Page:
By Shelby Brown–
U of L now reports 83 employees were victimized by cyber thieves who stole tax information and filed bogus tax returns. Professor Greg Leichty and Communication Department Chair Al Futrell make 85. The professors were not contacted by the university or tax processor Equifax about the hack.
Leichty tried to file his taxes in March but the IRS rejected it. They sent him a letter saying his taxes had already been filed through TurboTax.
Leichty thinks someone tried to file with the IRS for a refund.
“They (U of L) didn’t know about me,” Leichty said. “Who knows how large it (the breach) is.”
Like his colleague, Futrell received a letter from the IRS requesting more information about his tax return.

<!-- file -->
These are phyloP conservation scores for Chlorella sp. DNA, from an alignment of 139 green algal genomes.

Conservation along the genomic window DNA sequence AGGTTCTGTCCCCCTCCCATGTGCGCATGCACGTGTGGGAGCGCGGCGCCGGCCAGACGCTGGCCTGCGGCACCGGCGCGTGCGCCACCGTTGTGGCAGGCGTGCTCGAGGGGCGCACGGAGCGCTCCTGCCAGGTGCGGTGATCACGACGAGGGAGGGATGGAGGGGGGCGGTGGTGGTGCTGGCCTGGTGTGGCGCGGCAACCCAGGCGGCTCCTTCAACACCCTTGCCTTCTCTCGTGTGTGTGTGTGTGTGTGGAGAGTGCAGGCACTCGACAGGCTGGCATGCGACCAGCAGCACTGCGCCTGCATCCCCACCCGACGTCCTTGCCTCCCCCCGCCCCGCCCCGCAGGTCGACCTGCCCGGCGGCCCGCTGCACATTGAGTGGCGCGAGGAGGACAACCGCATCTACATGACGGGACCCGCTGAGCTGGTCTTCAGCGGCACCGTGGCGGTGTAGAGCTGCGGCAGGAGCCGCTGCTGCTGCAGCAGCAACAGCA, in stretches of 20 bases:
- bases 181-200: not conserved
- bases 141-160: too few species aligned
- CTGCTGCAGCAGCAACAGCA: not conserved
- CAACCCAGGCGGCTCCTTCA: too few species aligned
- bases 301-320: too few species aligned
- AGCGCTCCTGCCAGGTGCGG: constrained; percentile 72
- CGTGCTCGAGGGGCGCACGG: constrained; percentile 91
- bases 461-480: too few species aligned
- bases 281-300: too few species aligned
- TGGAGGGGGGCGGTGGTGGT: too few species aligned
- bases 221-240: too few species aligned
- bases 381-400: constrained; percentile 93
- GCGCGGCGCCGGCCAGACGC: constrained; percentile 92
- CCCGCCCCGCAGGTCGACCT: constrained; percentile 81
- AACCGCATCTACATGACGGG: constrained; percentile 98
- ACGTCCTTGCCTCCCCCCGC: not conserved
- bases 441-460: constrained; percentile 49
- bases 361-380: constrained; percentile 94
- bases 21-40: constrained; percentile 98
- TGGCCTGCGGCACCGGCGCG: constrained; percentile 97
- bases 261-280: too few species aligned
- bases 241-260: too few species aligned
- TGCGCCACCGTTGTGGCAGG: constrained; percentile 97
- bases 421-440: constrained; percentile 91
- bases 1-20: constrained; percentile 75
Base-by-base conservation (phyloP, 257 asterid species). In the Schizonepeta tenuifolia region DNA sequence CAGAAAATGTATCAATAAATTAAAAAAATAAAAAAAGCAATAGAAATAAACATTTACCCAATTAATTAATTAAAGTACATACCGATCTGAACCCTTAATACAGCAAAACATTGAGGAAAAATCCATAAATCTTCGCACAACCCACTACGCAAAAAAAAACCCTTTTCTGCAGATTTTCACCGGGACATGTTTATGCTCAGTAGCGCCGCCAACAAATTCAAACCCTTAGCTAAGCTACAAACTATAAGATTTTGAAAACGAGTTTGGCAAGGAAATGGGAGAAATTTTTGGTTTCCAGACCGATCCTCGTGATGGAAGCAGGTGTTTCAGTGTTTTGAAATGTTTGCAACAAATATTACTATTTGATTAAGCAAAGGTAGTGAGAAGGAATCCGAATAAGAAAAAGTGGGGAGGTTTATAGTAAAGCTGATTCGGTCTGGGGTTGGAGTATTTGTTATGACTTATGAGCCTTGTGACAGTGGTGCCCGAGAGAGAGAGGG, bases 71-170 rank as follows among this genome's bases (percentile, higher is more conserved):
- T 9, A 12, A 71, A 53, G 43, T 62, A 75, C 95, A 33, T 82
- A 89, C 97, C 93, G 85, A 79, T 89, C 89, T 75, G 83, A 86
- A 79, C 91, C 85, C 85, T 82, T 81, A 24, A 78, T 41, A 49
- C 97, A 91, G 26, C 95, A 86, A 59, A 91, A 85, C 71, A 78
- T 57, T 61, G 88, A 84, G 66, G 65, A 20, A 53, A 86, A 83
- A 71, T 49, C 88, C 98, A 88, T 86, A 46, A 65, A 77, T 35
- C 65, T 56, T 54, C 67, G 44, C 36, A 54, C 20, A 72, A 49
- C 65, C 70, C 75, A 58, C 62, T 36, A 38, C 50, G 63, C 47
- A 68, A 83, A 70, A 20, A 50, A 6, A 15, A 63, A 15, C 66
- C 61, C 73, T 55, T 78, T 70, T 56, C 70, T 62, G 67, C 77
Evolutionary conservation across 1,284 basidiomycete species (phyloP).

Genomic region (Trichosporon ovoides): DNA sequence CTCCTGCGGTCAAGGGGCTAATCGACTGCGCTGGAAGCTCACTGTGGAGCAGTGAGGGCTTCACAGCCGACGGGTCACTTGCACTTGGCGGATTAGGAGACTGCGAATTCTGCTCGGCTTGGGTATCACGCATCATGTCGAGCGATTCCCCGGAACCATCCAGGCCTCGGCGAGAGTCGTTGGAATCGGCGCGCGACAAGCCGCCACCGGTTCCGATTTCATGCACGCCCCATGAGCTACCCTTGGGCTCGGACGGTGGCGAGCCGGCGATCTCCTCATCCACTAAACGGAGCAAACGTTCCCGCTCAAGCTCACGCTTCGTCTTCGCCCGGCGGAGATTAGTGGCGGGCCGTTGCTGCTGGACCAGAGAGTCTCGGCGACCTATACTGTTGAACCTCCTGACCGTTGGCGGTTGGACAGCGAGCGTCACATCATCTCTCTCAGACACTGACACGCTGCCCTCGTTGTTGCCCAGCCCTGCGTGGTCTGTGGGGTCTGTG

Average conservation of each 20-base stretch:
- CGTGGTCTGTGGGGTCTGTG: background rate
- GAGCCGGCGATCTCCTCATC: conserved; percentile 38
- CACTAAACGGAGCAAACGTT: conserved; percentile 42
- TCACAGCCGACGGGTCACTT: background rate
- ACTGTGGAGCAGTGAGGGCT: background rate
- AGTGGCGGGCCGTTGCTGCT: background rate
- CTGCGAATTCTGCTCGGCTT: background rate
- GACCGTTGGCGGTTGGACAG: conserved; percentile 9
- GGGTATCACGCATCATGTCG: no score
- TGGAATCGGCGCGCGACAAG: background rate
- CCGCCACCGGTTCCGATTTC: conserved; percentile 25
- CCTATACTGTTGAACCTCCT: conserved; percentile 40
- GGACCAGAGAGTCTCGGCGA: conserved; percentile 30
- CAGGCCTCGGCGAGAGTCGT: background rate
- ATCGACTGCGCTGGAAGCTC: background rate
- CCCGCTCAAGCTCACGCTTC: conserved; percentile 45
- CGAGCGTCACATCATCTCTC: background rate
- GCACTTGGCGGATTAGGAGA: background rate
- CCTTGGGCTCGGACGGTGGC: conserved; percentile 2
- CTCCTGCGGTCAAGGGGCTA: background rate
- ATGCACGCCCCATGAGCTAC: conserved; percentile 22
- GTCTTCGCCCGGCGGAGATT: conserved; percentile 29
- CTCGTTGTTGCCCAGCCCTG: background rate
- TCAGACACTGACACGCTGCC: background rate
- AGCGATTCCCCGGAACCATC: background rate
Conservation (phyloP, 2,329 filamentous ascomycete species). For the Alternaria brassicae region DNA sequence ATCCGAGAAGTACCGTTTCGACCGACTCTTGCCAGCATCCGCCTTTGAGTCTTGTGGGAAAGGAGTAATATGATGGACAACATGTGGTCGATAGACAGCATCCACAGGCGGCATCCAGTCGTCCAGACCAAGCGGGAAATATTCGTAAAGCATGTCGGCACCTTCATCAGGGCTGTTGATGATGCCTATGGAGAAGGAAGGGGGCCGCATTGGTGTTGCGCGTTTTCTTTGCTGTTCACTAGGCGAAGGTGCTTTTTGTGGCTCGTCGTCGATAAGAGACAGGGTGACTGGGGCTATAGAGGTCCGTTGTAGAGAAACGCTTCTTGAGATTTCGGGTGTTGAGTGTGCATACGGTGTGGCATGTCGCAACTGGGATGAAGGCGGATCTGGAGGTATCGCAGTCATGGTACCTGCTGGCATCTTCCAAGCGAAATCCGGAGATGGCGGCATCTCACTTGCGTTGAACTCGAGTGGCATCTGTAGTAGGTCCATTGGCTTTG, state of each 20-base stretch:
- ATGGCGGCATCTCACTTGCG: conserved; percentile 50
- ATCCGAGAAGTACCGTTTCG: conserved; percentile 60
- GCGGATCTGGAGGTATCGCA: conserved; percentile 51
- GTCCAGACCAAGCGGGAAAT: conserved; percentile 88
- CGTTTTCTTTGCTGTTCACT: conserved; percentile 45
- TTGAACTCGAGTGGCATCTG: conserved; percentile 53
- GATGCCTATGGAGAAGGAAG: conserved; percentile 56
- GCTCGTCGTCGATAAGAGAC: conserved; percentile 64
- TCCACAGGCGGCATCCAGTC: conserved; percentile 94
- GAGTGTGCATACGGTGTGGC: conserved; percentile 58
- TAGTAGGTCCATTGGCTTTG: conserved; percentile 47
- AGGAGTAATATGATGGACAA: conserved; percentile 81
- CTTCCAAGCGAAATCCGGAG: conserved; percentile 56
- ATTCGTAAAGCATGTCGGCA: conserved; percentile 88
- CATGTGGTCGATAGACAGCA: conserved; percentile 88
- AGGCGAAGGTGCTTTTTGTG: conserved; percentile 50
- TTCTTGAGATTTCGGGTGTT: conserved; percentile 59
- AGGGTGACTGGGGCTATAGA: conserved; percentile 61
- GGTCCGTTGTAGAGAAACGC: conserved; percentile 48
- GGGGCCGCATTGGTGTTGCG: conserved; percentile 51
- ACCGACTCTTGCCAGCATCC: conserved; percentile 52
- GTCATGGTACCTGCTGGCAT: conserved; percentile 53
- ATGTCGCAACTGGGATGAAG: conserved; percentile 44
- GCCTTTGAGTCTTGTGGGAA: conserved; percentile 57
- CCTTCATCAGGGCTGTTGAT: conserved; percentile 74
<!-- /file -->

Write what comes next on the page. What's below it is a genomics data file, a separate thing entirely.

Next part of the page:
“[The] problem was that I had not filed a tax return,” Futrell said. U of L had not contacted Futrell about possible tax problems.
U of L says 750 university employees have “suspicious activity” surrounding their online TALX Tax Express accounts.
Futrell believes employees should have been notified earlier than April 4.
“The thieves were filing returns minutes after they stole the information,” Futrell said. “They could have been doing other nefarious activities as well.”
Both professors agree that the breach resulted from lax security.
“Apparently, the security measures aren’t very good; otherwise, this breach would not have happened,” Futrell said.
Leichty called the university’s response to the hack “spotty” and “minimal.” He thinks the number of hacked employees could grow as not all may have filed taxes yet.
U of L spokesperson John Karman said earlier this week the full extent of the problem may not be known until after tax filing season.
“U of L and Equifax will continue to monitor the situation and respond to employees’ concerns about suspicious activity on their accounts,” Karman said in an email April 7.